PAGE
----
Thus, ignoring seams in the envelope, if an empty envelope moves past the inspection station, the three sensors will see substantially equal opacities during the full duration of the envelope's passage through the station and they will produce substantially equal output voltage signals related to the sensed opacities.
On the other hand, if an envelope containing a document 63 moves past the inspection station, one or the other of the top and bottom sensors will detect a less dense opacity than the center sensor during the time that the document passes the inspection station. That is, if the document 63 is positioned near the bottom edge of the envelope, as seen in FIG. 4, the center and bottom sensors will sense more dense opacities than the top sensor as the document moves past the inspection station. If the document 63 happens to be positioned near the top edge of the envelope, then the top and center sensors will sense greater opacities than the bottom sensor as the envelope moves past the inspection station. Another possibility is that the enclosed document may have a width less than that of the illustrated document 63 and may reside in the middle of the envelope so that during passage of the envelope past the inspection station, only the center sensor detects a greater opacity due to the presence of the document. In all of these latter cases, and as hereinafter explained in more detail, the opacity signal produced by the center sensor is compared with that produced by the top and bottom sensors and differences which cause unfavorable comparisons, and which persist for predetermined times, are used to provide "suspect" signals appropriately operating the gate mechanism to divert the suspected envelopes to the suspect pocket.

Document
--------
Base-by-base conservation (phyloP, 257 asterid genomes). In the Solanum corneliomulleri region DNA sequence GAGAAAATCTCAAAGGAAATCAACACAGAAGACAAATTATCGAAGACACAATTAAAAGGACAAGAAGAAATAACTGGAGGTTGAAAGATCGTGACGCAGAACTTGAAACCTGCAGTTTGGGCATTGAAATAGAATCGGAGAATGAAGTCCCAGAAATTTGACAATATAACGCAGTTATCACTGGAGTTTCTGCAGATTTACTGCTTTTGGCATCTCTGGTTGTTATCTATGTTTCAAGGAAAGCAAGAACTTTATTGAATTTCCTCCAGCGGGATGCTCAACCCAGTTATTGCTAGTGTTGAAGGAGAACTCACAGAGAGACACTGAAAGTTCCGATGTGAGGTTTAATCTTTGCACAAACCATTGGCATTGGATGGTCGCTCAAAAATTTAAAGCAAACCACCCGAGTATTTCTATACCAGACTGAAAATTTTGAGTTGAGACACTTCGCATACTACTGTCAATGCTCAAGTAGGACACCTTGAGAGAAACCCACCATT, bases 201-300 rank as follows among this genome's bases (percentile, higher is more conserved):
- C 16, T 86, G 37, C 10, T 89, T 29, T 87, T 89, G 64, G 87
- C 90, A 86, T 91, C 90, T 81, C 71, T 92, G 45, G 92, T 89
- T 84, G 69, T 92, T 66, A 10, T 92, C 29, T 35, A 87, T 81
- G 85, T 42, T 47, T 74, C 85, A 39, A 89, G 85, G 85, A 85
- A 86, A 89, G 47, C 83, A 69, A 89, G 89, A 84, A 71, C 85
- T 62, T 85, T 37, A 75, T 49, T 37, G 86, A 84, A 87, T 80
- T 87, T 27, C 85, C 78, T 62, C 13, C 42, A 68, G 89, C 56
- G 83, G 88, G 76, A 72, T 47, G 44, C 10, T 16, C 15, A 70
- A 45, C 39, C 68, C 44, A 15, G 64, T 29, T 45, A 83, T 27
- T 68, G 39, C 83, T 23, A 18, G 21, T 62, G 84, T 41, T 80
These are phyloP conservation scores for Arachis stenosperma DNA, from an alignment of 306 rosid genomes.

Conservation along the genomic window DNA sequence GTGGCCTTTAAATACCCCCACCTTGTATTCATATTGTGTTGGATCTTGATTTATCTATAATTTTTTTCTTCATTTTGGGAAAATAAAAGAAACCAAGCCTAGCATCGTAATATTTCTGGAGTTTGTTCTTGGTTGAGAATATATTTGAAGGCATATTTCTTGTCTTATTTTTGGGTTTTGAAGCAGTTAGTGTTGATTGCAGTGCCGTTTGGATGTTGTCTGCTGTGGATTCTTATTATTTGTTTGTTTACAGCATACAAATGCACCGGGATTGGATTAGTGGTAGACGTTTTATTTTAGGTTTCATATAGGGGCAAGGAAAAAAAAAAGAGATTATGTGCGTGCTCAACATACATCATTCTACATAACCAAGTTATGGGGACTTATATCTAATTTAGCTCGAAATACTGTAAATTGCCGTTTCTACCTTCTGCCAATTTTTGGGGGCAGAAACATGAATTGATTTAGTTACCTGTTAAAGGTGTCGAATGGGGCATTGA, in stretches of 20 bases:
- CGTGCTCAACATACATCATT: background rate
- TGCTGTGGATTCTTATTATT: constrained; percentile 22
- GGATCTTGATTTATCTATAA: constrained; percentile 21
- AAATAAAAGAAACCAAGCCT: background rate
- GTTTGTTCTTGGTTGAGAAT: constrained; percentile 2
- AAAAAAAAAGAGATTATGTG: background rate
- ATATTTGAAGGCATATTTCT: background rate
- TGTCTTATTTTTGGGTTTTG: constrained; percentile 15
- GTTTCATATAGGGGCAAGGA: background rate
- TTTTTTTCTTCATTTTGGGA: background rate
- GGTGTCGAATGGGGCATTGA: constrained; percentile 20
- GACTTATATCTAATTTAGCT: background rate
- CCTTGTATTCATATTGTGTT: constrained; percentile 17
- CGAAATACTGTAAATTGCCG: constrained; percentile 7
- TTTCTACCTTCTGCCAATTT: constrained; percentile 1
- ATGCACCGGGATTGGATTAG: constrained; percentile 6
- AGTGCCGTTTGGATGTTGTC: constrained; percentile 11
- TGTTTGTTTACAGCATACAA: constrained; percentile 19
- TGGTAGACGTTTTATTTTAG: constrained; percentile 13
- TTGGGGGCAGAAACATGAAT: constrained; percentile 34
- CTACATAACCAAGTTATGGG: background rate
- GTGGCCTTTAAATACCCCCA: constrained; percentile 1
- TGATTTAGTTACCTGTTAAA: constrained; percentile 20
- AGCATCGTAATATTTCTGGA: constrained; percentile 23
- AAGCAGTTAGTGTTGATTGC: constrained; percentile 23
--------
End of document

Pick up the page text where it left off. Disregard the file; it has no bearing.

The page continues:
Another possibility is that an enclosed document may have a width greater than that of the illustrated document 63 and be positioned in the envelope so as to intercept the fields of all three sensors as its envelope is moved past the inspection station. To accommodate this case, the output signal from one of the sensors, preferably the center sensor, is compared with a given preestablished reference signal and a suspect signal is produced if such comparison remains unfavorable for a predetermined time.
The presence of seams in an envelope passing the inspection station also causes momentary differences in the outputs of the three opacity sensors; however, these momentary differences are ignored or suppressed by requiring the unfavorable signal comparisons to appear for predetermined times, longer than that required for the passage of a typical seam past the inspection station, before a suspect signal is produced. Also, except in the case of an unusually wide document covering all three sensors, the center sensor provides a reference value which varies in unison with corresponding variations in the signals of the top and bottom sensors due to differences in the opacity of the envelope material and therefore such differences have little or no effect on the reliability of the detection system.